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POWER COMPANIES COMMISSION

The Transvaal Colonial Government appointed a Commission of Enquiry, on 1 May 1909, to report upon "The desirability of the establishment of large electric power companies in the Transvaal, and the probable effect of such companies on …industry ...the Railways …agriculture …labour …and the country generally." Mr. Harper and Professor Klingenberg, joint consulting engineer for the new plant of the VFP and the RMPS Co, were among those examined. The report of the Commission was submitted in April 1910. The Commission found that large power companies were desirable, provided they were under proper government supervision. This led to the introduction of The Transvaal Power Act of 1910. The State viewed the provision of electricity as a public service to be placed under its authority. (SA Mining Journal, May 1909:271, June 1909:409, April 1910:94; Report of the Power Companies Commission 1909 (T.G. 13-'10); Bernard Price, In: Transactions of the SA Institute of Electrical Engineers, Aug 1941:270; Symphony of Power 2000:44)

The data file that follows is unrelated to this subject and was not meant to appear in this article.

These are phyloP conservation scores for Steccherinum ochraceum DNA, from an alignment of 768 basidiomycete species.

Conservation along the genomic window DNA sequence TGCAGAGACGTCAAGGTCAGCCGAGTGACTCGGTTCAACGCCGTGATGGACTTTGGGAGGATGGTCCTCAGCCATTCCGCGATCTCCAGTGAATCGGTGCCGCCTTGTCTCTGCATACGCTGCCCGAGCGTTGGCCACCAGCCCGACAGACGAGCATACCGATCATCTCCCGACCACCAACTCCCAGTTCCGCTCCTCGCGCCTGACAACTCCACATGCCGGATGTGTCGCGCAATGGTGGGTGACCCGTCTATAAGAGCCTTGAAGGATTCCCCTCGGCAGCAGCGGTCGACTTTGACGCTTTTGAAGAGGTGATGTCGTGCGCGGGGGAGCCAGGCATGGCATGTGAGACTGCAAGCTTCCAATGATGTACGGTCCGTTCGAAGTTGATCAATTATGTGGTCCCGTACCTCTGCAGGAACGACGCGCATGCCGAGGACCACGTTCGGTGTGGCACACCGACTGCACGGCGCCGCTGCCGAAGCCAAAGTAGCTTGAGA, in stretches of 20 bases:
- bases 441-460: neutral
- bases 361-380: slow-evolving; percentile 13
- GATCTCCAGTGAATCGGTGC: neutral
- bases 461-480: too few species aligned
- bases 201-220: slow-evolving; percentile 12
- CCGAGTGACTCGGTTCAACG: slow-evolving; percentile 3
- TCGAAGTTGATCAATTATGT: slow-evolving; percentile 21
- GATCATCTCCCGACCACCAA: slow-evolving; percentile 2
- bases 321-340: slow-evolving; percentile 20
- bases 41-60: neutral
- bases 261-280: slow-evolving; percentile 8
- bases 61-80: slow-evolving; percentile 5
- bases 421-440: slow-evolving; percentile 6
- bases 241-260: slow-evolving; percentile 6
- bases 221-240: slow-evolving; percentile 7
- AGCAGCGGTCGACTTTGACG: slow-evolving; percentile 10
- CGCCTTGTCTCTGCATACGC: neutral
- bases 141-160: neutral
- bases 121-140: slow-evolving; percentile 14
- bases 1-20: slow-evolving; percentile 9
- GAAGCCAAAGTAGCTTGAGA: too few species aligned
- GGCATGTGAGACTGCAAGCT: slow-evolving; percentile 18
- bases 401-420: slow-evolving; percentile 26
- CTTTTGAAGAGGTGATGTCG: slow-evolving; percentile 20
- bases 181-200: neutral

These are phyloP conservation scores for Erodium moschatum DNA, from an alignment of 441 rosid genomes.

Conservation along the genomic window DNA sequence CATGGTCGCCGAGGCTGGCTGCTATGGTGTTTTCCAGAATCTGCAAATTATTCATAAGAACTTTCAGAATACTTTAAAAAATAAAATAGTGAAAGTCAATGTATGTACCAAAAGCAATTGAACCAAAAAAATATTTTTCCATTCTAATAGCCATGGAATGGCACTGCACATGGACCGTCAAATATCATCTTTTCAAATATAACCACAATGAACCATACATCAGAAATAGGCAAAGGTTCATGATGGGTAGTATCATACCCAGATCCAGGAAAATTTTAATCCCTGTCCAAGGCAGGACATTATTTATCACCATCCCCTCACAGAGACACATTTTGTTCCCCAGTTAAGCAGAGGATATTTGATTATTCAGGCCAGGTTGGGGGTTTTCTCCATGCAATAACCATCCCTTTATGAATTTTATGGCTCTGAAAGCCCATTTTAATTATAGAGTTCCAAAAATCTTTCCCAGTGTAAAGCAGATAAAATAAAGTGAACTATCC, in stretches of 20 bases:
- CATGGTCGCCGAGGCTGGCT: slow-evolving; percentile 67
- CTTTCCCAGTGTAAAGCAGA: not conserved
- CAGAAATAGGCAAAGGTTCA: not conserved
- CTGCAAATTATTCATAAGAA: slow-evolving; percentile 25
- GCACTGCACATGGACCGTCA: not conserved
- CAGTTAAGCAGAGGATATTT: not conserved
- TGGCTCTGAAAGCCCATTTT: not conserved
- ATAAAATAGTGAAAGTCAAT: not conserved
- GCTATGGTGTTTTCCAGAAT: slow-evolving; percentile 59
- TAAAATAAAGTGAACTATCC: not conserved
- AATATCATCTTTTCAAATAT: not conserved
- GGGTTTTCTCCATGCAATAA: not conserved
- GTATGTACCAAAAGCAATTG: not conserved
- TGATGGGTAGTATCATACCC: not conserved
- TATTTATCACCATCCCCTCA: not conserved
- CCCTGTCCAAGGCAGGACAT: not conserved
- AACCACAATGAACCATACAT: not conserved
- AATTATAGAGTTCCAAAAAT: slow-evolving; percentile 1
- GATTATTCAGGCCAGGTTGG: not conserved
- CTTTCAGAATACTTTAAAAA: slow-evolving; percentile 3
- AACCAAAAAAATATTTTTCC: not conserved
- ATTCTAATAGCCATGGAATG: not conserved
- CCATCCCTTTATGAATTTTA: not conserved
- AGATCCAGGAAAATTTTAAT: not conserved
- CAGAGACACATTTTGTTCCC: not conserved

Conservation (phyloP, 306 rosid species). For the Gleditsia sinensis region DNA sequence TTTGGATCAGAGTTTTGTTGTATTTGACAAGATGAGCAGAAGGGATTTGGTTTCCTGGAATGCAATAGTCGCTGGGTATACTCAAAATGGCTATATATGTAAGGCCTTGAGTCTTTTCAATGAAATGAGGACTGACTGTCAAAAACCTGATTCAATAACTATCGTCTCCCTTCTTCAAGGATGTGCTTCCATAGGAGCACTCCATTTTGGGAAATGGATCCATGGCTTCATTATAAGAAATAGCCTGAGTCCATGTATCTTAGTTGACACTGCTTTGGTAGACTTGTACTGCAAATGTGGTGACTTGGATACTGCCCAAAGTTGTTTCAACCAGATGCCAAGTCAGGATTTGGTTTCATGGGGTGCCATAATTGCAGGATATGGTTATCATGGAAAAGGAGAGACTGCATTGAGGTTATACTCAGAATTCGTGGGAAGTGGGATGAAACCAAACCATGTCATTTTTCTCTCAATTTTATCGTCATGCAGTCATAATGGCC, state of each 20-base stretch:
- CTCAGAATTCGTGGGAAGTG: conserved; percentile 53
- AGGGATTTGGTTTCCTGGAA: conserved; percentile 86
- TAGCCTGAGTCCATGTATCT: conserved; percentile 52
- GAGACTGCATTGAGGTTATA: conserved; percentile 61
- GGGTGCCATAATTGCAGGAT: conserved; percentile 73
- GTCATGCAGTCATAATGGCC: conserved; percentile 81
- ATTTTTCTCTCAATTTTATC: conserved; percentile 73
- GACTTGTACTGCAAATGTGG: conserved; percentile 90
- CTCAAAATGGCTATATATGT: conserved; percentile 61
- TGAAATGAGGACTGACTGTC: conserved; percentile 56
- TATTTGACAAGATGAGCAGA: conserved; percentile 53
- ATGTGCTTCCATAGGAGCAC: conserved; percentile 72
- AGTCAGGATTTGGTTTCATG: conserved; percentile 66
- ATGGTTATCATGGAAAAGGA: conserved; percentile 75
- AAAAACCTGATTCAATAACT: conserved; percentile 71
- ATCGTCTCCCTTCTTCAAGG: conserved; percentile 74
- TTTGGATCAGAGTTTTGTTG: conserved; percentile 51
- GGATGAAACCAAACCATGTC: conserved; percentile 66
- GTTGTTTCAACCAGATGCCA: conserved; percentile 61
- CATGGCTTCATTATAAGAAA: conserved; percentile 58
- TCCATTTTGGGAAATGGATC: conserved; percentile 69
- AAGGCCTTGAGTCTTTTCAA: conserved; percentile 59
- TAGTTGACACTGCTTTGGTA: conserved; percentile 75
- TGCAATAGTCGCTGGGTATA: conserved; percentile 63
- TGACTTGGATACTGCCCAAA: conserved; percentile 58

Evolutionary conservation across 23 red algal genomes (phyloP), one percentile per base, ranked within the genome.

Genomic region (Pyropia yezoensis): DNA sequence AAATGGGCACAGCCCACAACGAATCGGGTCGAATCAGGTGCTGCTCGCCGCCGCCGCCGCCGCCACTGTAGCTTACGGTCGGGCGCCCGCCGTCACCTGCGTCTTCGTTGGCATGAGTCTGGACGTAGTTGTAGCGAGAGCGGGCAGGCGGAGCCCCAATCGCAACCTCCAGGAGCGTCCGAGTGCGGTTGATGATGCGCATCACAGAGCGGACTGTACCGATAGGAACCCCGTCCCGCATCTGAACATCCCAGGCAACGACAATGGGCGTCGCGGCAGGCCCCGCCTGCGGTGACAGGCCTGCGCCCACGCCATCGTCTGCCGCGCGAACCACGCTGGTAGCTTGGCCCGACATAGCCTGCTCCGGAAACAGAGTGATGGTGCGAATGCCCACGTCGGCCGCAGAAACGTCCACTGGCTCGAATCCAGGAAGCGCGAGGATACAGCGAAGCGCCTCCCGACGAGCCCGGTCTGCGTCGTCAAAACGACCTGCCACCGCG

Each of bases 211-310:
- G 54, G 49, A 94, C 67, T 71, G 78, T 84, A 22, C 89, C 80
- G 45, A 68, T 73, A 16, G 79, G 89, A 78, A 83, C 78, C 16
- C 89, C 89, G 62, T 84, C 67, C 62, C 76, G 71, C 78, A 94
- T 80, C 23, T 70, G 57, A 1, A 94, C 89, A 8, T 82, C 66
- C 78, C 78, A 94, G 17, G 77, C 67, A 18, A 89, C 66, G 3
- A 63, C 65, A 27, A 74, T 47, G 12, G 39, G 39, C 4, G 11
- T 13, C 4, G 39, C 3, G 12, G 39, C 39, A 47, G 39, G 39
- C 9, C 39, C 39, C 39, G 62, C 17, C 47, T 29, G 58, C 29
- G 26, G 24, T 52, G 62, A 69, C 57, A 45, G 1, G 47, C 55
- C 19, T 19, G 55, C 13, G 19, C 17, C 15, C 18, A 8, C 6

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FOUR POWER STATIONS BUILT

At the end of 1906 the Rand Central Electric Works, Ltd, had planned to add extensions to their station, but this was not done because the VFP took the plant over. The new Brakpan Power Station was built instead, alongside the Rand Central Electric Works. Another station was built by the VFP at Simmerpan and the two stations were interconnected. Brakpan started generating in 1908 and Simmerpan in 1909.